A crossover is a process that splits an audio signal between multiple speakers. It filters low, mid, and high frequencies to the specific outputs that use them, like subwoofers, woofers, and tweeters. Some audio systems handle the process internally, but you may want a setup that gives you more control.
Crossovers are common features in audio equipment like speakers, but their purpose can seem like a mystery. Whether you’re wondering what the crossover knob on your subwoofer does or whether you should look for a speaker with a specific kind of crossover, here’s everything you need to know.
What Does a Crossover Do?
If you’ve ever really looked at a speaker, you probably noticed that a single speaker unit has multiple, smaller speakers within. These are known as drivers. In most cases, these aren’t all handling the same frequencies, but instead focus on delivering a specific range of frequencies to work in concert with the other drivers.
A crossover (also known as a speaker crossover or audio crossover) simply splits a signal between different speakers, like woofers and tweeters. You can’t simply split the signal and leave it at that, however, as you could end up blowing certain speakers and hearing back sound out of others. This is why crossovers feature built-in electronics to filter the signals they send to speakers.
Now that you know the basics of what a crossover is, let’s take a closer look at how they work and how they’re used.
Why Do Speakers Need Crossovers?
Speakers work by vibrating and moving air around them, but not every speaker reproduces frequencies the same way. This is why speakers have multiple drivers inside them.
There are plenty of different types of speakers, but the most common types are subwoofers, woofers, and tweeters. Larger subwoofers are better at reproducing low frequencies, while woofers generally work best for midrange frequencies and tweeters excel at reproducing highs.
In your speakers at home, you need a mix of lows, mids, and highs for music to sound its best. This is where speaker enclosures and crossovers come in. The enclosure holds the speakers, while the crossover directs the signal to multiple speakers, filtering it along the way as needed.
How Crossovers Work
We’ve used the term “filter” a few times already, as this is primarily what a crossover does. Depending on the type of speaker the crossover is sending a signal to, the crossover uses a different type of filter. There are three common filters that crossovers use: high-pass filters (HPF), low-pass filters (LPF), and band-pass filters (BPF).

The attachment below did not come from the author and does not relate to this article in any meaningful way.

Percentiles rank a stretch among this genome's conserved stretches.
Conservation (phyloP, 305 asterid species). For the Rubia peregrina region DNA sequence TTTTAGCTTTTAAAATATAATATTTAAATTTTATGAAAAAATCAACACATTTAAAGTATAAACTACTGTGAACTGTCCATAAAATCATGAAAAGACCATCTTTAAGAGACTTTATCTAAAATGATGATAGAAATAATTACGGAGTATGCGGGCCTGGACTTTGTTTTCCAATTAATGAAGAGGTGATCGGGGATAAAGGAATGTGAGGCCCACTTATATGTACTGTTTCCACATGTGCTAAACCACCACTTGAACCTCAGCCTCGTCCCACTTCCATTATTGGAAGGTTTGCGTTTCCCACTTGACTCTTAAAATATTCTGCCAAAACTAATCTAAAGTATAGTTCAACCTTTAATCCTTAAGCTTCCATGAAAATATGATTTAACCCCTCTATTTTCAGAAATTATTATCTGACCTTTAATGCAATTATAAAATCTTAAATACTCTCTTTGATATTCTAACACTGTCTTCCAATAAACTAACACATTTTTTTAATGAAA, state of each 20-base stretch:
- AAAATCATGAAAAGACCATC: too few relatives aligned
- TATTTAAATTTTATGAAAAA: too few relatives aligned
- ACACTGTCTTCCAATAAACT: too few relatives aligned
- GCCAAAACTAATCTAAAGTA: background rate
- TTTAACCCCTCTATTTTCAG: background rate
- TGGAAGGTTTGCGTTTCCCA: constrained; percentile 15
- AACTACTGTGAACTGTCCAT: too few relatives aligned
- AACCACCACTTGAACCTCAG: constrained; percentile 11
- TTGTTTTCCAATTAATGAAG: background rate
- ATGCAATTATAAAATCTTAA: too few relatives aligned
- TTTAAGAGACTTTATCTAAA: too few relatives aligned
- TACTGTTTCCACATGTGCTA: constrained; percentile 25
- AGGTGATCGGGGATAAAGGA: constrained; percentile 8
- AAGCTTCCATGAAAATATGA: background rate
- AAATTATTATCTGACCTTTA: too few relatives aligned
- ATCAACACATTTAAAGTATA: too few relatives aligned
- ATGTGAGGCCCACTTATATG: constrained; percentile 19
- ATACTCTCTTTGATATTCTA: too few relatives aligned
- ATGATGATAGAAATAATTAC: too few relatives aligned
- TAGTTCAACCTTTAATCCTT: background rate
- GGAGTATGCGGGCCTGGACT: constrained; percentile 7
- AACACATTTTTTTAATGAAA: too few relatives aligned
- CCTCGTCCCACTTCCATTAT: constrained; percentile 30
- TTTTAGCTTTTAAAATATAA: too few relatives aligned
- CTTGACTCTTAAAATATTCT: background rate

A high-pass filter has a certain set frequency, known as the cutoff. Any signal below this cutoff frequency is filtered out of the signal. This type of filter is most often used for filtering the signal going to a tweeter.
A low-pass filter works the same way, only with low frequencies. In this case, any frequencies above the cutoff frequency are filtered out. Low-pass filters are typically used for subwoofers, but occasionally for woofers as well.
Instead of cutting off everything above or below a certain point, a band-pass filter only lets signals within a certain range pass. You can think of it as a low-pass filter and high-pass filter working together to only allow signals in between.
This is the basics of how crossovers work, but it’s worth noting that there are two types of crossover: passive and active.
A passive crossover is the simpler version of a crossover, and the one you’ll encounter most frequently. These use a combination of capacitors, inductors, and resistors to filter and split the signal.
If you’re using passive speakers with multiple drivers, these are using a passive crossover inside. This is especially true for stereo speakers, but you’ll find passive crossovers in home theater speakers as well.
While a passive crossover uses only the electricity present in the audio signal, an active crossover uses a separate power supply. This lets this type of crossover use digital signal processing for filtering and EQ, among other things.
Because of the power requirement, you’ll only find active crossovers inside speakers that need a power supply. This can mean powered monitors or stereo speakers, but can also apply to soundbars, home theater systems, whole home audio systems and Bluetooth speakers.
Knowing When You Need a Crossover
These days, crossovers are built into other audio components more often than not. Crossovers exist within speakers, subwoofers, Bluetooth speakers, and plenty of other products, but you never need to worry about crossing a crossover.
If you’re setting up a multiroom stereo or a whole home audio system, you may find that built-in crossovers don’t handle everything you need. That said, if you’re just getting started with whole home audio, you may want to stick with an off-the-shelf solution to start.